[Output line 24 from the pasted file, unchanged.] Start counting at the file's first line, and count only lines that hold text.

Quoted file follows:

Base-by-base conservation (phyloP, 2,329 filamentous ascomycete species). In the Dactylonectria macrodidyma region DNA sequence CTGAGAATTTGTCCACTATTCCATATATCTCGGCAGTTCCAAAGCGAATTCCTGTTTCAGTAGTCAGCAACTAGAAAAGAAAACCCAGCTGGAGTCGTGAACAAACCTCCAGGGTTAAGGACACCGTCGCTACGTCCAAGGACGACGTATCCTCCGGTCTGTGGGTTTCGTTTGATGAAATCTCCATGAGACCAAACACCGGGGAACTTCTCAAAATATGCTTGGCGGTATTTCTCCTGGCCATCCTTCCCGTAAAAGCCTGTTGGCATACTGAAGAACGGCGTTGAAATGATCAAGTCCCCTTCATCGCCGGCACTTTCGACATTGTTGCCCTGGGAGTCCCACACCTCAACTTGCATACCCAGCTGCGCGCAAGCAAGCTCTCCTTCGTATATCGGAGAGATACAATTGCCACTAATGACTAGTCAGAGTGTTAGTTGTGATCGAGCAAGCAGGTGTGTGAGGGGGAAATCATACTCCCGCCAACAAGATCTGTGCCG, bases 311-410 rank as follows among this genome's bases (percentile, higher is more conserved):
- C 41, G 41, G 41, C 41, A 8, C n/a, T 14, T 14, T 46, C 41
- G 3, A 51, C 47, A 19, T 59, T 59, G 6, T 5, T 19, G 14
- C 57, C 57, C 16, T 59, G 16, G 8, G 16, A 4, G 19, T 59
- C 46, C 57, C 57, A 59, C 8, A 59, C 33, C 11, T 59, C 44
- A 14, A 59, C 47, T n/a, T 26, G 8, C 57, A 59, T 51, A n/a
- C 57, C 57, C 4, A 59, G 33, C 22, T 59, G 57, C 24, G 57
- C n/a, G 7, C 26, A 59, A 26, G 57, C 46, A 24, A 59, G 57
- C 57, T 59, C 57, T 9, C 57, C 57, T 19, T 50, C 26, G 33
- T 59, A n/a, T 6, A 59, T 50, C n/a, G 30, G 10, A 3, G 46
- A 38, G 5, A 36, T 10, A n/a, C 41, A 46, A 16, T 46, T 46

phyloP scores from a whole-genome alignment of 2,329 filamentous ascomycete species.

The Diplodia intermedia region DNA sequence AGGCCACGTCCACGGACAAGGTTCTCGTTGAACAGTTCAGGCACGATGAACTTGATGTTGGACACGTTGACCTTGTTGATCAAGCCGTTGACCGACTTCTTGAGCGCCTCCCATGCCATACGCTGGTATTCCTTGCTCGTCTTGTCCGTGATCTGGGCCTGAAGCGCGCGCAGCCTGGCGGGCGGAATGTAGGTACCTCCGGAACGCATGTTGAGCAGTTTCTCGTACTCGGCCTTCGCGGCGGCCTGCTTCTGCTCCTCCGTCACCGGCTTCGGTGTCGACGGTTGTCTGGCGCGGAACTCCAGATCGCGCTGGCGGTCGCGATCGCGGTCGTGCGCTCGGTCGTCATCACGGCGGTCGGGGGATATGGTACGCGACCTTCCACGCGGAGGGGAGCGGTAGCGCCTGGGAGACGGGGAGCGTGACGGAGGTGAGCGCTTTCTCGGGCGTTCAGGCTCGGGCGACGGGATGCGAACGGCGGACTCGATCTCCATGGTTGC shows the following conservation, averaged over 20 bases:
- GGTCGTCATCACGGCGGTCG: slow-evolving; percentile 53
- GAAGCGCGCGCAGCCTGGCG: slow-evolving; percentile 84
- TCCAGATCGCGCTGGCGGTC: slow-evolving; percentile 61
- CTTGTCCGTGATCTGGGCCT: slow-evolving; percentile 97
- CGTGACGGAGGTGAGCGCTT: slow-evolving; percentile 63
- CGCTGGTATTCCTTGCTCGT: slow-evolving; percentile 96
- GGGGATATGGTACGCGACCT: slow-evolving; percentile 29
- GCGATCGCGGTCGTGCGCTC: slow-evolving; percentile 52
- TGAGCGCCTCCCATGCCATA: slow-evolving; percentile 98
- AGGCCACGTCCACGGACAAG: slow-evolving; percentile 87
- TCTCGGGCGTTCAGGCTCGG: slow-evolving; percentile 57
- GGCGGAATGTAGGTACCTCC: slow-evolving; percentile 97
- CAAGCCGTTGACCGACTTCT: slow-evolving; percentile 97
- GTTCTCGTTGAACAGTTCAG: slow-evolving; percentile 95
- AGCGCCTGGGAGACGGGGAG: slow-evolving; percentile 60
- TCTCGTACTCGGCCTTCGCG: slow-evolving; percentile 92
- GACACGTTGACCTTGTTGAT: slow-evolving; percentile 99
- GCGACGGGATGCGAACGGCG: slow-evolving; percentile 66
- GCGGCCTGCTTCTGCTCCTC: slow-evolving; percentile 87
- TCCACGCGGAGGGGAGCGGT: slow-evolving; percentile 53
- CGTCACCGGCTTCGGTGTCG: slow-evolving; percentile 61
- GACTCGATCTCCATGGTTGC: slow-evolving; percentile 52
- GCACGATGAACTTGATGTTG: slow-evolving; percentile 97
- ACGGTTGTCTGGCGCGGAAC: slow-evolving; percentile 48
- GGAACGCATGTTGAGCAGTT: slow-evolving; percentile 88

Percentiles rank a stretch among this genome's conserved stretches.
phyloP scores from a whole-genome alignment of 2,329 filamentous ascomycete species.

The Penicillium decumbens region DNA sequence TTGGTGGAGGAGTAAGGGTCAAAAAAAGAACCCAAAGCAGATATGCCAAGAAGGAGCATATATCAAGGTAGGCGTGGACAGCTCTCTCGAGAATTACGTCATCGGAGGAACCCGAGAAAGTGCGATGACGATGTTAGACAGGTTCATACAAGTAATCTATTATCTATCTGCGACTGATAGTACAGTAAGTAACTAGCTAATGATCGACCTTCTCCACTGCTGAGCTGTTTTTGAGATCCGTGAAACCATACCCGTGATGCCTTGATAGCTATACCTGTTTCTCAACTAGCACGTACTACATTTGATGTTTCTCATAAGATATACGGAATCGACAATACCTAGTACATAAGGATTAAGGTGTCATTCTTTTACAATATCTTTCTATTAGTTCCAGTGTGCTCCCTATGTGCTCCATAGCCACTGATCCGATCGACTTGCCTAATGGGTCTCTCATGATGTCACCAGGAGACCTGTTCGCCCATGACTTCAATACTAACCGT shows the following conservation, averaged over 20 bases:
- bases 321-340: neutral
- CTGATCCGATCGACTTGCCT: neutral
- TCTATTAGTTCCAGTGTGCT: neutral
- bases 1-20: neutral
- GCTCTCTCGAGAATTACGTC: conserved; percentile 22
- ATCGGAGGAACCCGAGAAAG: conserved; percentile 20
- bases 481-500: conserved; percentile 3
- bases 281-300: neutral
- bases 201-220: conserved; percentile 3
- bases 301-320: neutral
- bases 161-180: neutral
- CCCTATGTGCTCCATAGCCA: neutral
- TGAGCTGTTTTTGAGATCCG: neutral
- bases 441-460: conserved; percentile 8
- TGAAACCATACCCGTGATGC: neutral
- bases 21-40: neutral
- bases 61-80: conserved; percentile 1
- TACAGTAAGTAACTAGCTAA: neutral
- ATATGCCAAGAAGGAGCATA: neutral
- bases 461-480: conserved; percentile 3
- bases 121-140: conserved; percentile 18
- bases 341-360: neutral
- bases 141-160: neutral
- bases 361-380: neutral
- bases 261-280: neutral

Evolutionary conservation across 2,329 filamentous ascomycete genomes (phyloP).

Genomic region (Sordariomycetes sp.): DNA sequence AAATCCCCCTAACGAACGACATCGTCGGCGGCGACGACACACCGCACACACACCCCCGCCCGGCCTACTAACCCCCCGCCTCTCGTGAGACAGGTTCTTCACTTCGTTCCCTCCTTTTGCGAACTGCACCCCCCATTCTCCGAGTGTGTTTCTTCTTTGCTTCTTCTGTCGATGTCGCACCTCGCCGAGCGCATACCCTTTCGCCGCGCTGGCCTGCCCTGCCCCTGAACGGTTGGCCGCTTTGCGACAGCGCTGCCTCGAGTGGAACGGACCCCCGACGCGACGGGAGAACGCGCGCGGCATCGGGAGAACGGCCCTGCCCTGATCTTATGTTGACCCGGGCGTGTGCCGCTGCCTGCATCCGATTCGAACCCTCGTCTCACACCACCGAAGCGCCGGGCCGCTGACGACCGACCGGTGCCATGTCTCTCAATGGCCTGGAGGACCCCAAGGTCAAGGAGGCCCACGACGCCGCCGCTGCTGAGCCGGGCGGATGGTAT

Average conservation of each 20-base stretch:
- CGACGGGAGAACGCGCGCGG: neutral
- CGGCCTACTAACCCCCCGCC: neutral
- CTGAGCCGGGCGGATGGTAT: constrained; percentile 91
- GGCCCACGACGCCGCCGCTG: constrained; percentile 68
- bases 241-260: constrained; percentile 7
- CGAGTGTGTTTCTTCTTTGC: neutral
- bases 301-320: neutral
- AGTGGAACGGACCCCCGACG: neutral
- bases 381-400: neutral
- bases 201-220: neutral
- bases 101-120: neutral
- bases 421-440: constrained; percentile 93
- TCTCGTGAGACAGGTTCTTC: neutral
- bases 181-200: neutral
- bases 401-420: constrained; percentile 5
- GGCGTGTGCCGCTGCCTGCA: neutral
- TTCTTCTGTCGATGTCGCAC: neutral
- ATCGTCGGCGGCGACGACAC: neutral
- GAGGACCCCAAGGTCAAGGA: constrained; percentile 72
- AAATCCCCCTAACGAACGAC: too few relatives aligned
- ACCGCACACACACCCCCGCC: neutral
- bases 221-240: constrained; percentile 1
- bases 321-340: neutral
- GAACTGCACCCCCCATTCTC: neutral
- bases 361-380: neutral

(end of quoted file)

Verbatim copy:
- TCTCGGGCGTTCAGGCTCGG: slow-evolving; percentile 57